Two years ago, I co-led an analysis of several key climate-change-related risks facing the United States. Our team used state-of-the-art climate and economic models to assess multiple scenarios for the current century.
These scenarios, developed by the international climate modeling community, include a high-emissions future with expanded fossil fuel use and a low-emissions future in which, consistent with the aspirations of the Paris agreement, emissions go to zero in the second half of this century. Comparing the highest and lowest scenarios – let’s call them the Trump Trajectory and the Paris Path – provides a sense of the risks Donald Trump’s energy policy poses to our country and the planet.
Using the high scenario as a proxy for Trump’s policy, what changes could we expect?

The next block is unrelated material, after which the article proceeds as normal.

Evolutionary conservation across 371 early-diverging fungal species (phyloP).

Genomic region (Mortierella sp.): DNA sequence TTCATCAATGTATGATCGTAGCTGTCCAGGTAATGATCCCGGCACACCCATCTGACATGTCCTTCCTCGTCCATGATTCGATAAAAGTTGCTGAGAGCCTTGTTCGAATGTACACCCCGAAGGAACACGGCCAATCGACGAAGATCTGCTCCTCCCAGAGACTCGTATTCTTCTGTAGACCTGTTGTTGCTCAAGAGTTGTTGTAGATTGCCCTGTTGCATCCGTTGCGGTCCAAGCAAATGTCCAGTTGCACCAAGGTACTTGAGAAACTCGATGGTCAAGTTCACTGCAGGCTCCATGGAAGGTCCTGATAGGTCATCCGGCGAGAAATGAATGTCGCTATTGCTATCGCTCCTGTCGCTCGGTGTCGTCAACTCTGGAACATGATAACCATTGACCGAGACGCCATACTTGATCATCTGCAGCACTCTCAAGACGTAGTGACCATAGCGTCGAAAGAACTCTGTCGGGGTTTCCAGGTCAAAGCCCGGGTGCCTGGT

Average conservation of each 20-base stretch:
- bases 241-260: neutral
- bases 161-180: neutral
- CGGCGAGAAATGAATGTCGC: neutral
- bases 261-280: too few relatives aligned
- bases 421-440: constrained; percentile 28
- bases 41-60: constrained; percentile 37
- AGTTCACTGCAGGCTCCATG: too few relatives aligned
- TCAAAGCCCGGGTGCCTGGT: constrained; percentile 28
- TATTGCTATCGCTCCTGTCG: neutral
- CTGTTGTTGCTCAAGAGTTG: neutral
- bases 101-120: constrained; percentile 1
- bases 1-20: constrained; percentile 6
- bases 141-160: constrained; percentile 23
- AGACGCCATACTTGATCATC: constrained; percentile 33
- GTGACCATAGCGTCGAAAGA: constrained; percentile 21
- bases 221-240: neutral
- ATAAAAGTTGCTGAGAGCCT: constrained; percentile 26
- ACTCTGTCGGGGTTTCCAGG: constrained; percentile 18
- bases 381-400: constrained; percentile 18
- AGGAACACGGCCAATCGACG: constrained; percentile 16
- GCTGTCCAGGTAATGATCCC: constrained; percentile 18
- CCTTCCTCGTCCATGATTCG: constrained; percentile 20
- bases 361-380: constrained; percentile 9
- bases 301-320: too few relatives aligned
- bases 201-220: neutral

Carbon dioxide concentrations in Earth’s atmosphere will average about 404 parts per million (ppm) this year. While the Paris Path would keep them from rising above 450 ppm, the Trump Trajectory would elevate them over 550 ppm in the 2050s and – if policies consistent with rapid expansion of fossil fuel production were maintained – over 900 ppm in the 2090s.
By the middle of the century, climate models indicate that global mean temperature would likely be about 0.5°-1.6°F warmer than today under the Paris Path, but 1.6-3.1°F warmer under the Trump Trajectory. The models also show that, by the last two decades of this century, temperatures would have stabilized under the Paris Path, while the Trump Trajectory would likely be about 4.4-8.5°F warmer.
Rasmussen et al., 2016, Author provided